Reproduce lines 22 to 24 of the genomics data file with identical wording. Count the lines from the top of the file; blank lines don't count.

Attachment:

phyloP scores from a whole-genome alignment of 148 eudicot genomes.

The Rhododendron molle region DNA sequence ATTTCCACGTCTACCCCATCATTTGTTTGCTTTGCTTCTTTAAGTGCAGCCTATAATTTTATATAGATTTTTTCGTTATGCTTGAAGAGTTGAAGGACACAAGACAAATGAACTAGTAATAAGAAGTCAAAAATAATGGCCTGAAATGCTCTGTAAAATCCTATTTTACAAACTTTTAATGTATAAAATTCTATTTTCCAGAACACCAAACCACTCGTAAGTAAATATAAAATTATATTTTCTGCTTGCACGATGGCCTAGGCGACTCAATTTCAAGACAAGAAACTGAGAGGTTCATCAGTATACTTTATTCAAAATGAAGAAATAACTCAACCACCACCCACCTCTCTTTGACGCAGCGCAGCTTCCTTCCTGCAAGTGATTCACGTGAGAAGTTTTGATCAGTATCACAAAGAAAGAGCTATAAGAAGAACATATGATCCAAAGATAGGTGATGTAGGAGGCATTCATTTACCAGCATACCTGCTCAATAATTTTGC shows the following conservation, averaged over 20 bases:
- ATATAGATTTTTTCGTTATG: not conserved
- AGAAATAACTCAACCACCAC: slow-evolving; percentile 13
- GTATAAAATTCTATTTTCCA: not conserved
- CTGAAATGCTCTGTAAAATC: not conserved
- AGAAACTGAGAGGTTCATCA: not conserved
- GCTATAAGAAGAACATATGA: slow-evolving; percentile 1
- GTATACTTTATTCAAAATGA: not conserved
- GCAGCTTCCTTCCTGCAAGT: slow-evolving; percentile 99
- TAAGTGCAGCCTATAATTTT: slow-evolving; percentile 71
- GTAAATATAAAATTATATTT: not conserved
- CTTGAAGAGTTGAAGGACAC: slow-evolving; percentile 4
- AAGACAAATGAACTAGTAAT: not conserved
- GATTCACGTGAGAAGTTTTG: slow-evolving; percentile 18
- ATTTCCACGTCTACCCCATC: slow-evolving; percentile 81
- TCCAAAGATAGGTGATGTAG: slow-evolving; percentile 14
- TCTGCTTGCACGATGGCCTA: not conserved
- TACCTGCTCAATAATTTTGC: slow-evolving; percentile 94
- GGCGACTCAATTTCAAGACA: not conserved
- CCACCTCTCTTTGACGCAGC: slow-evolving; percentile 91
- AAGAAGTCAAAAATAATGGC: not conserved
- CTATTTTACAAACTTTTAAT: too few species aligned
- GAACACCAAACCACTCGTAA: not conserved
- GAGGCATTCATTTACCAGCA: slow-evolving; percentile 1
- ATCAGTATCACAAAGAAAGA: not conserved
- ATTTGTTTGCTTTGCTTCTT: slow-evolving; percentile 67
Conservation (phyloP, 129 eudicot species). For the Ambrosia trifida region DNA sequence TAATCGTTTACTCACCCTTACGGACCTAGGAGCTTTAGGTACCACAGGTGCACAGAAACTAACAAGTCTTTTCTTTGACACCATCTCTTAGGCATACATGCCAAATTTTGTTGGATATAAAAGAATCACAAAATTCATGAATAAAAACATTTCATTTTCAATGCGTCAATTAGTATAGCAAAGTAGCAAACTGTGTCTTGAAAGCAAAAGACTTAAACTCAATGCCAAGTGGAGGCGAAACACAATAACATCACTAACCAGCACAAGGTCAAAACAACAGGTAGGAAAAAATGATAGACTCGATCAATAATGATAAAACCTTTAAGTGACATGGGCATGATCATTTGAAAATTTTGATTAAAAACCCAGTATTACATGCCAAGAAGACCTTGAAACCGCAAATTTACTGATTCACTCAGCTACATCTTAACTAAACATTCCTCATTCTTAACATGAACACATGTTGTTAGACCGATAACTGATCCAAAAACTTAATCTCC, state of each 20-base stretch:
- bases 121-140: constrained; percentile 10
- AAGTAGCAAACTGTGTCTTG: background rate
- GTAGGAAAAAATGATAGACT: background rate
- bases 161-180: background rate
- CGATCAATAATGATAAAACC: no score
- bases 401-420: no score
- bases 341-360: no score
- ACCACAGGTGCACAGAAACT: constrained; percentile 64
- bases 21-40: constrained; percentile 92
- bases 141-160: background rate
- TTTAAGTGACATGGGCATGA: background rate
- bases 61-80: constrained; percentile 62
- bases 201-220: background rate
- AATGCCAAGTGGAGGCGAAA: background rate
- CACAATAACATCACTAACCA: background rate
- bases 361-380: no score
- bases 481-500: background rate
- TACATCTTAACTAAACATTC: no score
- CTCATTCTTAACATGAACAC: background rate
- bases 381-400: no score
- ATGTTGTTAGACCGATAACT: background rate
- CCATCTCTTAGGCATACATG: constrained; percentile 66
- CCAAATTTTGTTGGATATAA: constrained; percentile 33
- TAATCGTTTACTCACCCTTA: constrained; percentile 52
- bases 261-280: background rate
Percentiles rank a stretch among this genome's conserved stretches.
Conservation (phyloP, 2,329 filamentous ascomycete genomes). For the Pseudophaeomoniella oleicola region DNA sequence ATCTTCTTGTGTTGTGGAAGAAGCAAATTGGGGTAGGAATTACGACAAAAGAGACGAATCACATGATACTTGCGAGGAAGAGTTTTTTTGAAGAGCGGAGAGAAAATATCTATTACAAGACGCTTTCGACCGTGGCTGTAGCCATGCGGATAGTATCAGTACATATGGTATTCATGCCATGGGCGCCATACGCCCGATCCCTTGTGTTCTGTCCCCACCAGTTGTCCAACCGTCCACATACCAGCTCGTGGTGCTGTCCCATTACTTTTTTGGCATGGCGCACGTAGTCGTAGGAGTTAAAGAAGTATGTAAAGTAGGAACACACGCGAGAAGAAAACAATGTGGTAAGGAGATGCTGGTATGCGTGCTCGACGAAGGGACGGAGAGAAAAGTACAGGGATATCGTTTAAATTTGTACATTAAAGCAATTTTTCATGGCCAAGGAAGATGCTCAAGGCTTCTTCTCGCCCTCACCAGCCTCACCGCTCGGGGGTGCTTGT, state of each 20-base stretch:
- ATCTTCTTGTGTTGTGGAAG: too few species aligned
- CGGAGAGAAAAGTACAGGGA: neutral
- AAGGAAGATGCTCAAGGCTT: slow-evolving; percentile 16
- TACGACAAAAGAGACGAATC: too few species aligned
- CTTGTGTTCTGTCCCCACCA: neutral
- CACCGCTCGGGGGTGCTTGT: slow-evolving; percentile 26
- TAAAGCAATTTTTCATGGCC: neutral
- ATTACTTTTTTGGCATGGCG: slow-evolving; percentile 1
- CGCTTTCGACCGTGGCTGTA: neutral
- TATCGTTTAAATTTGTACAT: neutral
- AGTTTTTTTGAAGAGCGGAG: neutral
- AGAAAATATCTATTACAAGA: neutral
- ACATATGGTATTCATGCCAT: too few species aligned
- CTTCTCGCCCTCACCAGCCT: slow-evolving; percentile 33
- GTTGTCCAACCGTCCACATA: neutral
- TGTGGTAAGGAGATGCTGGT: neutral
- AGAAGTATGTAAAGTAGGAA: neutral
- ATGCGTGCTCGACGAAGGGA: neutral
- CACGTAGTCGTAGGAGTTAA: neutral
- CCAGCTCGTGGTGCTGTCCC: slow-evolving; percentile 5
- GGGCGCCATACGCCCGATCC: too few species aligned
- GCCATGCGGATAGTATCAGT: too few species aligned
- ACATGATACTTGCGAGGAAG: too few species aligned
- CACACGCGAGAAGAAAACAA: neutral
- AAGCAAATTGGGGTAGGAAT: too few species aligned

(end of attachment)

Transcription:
- AAGAAGTCAAAAATAATGGC: not conserved
- CTATTTTACAAACTTTTAAT: too few species aligned
- GAACACCAAACCACTCGTAA: not conserved